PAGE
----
I heard President Obama’s speech imploring congress to give the green light to attack Syria and I was left feeling forlorn and felt somewhat betrayed. I thought President Obama was going to be the President who would find a way to remove the United States from wars, yet we are still in Afghanistan. (“Never fight a land war in Asia” — thank you Princess Bride.) I thought this was the president who learned from history about the spoils of war — the great profit machine.

The President repeated the phrase “national security” in his speech, a verbal tic that was disturbingly Bush-y. Those words ring hollow when lives are at stake and no credible evidence shows any real risk to our country. Am I missing something? Can anyone tell me where this threat lies?

Of course I believe we need to offer some way to interrupt the violence and the people being killed via chemical warfare.  But do we have no other options aside from more violence, which has no guarantee of changing the overall system in place in Syria?  As with Iraq and Afghanistan, we know many civilian lives were lost. Are we still comfortable to simply call it “collateral damage?”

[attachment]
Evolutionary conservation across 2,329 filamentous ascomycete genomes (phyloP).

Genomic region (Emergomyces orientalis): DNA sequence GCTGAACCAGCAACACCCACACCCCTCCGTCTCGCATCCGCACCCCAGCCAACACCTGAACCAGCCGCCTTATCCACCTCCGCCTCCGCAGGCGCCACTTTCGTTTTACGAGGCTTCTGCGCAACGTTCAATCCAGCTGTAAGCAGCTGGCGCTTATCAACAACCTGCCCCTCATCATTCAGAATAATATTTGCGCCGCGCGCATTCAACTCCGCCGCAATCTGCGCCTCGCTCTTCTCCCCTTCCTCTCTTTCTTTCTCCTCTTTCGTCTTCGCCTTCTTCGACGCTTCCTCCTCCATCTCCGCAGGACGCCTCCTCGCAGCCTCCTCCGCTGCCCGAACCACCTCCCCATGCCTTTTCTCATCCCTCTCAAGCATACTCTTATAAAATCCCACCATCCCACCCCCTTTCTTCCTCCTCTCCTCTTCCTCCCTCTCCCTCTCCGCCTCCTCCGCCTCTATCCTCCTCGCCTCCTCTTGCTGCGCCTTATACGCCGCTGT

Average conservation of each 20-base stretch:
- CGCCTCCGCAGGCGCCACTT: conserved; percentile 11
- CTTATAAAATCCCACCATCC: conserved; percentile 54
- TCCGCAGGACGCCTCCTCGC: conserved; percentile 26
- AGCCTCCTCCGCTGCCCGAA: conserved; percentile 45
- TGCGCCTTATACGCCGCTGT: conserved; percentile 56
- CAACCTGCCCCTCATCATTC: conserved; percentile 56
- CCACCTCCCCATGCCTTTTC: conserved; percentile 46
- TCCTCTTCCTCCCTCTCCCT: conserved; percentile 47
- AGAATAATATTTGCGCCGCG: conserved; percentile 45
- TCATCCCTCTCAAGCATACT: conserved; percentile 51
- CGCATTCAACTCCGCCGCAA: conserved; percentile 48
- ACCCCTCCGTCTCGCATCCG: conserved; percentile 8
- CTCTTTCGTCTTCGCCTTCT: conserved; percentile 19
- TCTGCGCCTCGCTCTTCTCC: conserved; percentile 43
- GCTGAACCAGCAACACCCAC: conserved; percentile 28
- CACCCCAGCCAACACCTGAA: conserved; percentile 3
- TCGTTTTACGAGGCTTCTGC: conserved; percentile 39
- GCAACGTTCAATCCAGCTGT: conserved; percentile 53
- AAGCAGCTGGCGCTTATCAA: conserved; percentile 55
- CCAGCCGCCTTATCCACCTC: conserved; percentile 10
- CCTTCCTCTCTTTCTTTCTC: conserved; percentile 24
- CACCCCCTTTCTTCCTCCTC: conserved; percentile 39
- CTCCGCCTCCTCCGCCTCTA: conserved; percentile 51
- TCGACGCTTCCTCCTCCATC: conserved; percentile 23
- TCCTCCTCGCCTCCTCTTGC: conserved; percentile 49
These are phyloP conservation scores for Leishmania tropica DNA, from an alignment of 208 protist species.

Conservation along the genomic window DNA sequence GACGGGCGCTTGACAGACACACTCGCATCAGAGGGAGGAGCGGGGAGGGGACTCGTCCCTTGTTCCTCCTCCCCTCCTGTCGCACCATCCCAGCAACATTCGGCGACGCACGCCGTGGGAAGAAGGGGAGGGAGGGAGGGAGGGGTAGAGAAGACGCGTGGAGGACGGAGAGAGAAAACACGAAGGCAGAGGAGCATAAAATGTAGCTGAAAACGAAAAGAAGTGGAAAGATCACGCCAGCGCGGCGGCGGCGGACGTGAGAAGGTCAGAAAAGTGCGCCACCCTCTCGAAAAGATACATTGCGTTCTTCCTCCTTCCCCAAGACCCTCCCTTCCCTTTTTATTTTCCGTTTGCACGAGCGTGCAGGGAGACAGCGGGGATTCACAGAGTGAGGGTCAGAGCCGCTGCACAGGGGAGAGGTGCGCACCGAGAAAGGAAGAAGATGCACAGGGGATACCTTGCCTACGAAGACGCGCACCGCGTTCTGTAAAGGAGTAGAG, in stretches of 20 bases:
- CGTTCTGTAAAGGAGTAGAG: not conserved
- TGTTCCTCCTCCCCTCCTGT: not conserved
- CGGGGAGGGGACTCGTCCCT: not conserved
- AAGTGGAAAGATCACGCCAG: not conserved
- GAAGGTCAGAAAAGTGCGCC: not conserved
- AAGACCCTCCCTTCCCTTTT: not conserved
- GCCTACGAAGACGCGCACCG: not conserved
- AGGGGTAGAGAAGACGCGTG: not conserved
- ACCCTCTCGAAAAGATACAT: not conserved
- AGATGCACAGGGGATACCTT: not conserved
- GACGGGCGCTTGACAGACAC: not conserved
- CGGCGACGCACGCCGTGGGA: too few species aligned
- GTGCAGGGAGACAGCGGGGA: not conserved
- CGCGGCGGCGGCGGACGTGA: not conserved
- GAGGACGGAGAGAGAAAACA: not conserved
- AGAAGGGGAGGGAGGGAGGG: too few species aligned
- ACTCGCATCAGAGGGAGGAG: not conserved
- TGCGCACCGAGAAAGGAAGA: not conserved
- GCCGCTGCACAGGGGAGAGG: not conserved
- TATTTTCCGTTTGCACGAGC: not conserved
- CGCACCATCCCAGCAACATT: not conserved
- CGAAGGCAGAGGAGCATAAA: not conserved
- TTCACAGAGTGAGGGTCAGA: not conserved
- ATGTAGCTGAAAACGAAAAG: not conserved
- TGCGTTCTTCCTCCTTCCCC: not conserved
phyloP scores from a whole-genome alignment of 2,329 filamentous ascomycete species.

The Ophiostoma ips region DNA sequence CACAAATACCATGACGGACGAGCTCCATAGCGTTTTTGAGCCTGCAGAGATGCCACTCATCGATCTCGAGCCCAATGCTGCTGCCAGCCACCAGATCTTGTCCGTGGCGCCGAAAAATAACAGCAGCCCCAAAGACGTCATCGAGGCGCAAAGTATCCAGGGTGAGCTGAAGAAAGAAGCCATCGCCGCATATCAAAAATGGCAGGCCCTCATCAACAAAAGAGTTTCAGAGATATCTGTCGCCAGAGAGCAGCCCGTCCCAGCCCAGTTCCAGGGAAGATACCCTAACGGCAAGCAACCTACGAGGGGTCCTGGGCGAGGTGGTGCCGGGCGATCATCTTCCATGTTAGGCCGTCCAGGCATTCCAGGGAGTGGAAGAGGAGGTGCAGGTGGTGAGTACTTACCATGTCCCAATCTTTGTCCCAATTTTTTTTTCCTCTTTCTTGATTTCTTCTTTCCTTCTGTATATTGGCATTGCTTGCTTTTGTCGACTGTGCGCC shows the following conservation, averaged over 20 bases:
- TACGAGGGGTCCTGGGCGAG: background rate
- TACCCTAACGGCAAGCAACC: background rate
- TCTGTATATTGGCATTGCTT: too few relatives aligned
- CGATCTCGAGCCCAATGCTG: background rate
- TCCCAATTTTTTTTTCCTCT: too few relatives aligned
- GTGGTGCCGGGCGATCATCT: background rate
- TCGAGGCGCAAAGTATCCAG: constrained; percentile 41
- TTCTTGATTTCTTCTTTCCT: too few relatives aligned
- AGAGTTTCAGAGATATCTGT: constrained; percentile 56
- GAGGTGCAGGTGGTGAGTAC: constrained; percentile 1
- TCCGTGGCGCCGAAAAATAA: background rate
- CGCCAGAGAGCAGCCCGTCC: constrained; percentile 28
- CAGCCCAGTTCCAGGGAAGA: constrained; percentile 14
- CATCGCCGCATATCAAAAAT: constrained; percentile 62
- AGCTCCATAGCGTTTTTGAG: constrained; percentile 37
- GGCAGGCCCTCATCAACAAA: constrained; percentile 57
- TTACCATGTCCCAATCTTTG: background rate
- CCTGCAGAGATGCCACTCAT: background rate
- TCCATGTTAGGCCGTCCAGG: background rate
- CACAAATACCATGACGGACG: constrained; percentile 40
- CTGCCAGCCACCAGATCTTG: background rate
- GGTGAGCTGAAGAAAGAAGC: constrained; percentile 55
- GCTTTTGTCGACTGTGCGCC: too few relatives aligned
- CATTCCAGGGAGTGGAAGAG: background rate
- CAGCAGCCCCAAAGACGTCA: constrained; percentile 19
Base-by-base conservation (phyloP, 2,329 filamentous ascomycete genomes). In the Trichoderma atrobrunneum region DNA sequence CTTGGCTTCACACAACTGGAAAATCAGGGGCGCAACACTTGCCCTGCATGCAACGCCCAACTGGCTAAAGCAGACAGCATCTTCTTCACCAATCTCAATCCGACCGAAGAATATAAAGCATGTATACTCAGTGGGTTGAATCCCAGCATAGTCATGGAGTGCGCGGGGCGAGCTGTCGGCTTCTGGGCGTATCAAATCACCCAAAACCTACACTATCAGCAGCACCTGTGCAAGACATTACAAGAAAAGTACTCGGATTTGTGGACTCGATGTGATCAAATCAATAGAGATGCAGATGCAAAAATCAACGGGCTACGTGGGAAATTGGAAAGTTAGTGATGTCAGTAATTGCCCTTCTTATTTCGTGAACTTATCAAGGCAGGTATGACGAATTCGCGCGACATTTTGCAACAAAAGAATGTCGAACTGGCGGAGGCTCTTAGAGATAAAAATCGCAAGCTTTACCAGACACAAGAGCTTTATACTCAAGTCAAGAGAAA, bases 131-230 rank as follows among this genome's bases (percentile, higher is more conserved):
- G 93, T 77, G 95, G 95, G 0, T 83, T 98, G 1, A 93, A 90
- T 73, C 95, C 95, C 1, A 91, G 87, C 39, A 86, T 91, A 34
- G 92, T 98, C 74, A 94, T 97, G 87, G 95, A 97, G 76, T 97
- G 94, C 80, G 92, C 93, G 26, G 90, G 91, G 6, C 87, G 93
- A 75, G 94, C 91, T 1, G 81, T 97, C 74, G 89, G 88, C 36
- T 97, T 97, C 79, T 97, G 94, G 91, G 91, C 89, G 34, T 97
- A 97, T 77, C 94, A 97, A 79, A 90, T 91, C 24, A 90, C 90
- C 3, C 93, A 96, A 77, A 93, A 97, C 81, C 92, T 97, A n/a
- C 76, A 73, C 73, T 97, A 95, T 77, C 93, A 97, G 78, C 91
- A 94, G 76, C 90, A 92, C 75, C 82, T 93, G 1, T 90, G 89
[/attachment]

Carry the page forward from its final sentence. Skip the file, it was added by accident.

Have we asked the people of Syria if they want  help and how they envision what that help might look like?  Have explored the myriad options of what an intervention might look like, aside from violence?

Let us also look at the soldiers that will be sent and the disproportionate number of soldiers of color and lower socioeconomic status who will be fighting. When we lose these lives we also alter our political landscape — we continue to silence an already marginalized and disenfranchised population. Do we learn nothing from history?

People keep on learnin’
Soldiers keep on warrin’
World keep on turnin’
Cause it won’t be too long
Powers keep on lyin’
While your people keep on dyin’
World keep on turnin’
Cause it won’t be too long
I’m so darn glad he let me try it again
Cause my last time on earth I lived a whole world of sin
I’m so glad that I know more than I knew then
Gonna keep on tryin’
Till I reach the highest ground
Teachers keep on teachin’
Preachers keep on preachin’
World keep on turnin’
Cause it won’t be too long
Oh no
Lovers keep on lovin’
Believers keep on believin’
Sleepers just stop sleepin’
Cause it won’t be too long

You can hear Stevie Wonder perform this song  here.  I want to believe that people “keep on learnin'”and that we will stop warring, but there is little evidence of that thus far.  I would also add that when voices like John McCain and John Boehner are supporting an attack on Syria, it would seem prudent and wise to alter one’s plan of attack.